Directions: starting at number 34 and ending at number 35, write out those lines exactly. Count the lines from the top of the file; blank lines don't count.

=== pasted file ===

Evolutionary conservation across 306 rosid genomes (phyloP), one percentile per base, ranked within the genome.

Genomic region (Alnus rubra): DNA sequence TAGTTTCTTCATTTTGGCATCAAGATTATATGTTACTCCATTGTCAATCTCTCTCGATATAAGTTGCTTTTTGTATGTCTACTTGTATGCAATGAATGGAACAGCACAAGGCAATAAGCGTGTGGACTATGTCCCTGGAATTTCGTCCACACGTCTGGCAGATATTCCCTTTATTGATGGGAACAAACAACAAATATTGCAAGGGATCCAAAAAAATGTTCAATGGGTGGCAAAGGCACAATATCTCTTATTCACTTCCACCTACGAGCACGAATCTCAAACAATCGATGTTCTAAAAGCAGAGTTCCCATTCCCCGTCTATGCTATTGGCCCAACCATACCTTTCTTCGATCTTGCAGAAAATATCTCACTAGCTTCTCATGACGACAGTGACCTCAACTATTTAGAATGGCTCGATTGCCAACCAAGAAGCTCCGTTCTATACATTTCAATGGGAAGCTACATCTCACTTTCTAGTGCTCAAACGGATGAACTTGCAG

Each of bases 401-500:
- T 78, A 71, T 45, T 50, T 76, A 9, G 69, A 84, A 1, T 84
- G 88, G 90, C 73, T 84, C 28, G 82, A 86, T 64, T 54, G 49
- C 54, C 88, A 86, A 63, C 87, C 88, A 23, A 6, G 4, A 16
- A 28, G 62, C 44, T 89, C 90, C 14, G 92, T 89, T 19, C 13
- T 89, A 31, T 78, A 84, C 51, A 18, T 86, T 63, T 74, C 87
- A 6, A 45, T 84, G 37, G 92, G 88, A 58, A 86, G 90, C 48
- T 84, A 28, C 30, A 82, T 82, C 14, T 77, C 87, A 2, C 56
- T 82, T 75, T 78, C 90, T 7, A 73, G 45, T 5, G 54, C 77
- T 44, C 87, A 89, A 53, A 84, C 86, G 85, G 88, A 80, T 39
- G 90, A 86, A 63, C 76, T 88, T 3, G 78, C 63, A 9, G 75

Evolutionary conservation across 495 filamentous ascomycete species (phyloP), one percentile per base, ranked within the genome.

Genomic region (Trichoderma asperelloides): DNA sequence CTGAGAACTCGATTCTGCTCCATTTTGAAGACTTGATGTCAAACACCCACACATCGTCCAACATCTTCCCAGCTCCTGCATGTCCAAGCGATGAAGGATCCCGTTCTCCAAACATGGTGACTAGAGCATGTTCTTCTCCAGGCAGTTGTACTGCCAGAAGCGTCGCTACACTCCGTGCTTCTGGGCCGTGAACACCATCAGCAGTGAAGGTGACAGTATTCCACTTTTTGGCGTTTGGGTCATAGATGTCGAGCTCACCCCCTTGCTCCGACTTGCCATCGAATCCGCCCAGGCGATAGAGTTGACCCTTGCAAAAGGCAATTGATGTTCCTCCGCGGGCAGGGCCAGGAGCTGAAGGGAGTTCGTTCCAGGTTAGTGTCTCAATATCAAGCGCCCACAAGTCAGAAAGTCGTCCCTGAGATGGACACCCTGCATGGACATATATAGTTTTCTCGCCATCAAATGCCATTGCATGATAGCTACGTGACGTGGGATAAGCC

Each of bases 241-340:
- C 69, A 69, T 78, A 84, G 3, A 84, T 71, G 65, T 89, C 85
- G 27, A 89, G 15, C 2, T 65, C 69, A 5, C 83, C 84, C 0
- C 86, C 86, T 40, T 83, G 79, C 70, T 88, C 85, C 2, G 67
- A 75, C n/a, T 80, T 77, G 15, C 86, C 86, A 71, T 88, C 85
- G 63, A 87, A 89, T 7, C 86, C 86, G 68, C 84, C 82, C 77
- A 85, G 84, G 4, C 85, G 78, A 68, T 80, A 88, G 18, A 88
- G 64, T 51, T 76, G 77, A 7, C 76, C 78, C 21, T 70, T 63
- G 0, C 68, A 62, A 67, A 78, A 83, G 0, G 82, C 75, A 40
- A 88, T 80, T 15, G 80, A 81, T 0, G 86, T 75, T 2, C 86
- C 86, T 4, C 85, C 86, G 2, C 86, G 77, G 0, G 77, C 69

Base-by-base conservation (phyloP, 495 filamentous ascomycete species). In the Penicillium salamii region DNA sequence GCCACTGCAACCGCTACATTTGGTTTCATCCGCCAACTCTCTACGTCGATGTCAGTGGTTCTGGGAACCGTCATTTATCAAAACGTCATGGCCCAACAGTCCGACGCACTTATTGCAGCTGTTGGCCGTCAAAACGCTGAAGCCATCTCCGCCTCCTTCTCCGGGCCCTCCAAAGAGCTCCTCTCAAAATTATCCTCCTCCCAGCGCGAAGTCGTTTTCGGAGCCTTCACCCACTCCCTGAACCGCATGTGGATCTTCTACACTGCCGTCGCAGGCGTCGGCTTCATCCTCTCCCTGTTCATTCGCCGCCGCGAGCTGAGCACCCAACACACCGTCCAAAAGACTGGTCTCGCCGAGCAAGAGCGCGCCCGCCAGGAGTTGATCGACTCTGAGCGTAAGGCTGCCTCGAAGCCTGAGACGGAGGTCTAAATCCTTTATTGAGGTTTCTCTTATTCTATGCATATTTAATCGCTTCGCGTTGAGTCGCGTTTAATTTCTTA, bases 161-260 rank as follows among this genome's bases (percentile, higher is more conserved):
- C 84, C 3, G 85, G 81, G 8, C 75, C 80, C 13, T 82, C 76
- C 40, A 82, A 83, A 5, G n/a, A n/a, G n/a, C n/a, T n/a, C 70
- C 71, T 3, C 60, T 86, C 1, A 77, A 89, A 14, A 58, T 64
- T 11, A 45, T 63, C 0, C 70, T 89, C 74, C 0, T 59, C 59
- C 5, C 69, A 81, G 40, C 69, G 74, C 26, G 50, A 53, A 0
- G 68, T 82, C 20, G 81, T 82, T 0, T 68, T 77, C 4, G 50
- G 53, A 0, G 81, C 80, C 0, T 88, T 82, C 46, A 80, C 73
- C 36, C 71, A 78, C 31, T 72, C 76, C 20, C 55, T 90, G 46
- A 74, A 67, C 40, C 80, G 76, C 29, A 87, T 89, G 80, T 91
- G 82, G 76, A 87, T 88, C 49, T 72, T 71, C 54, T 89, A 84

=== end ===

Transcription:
- G 53, A 0, G 81, C 80, C 0, T 88, T 82, C 46, A 80, C 73
- C 36, C 71, A 78, C 31, T 72, C 76, C 20, C 55, T 90, G 46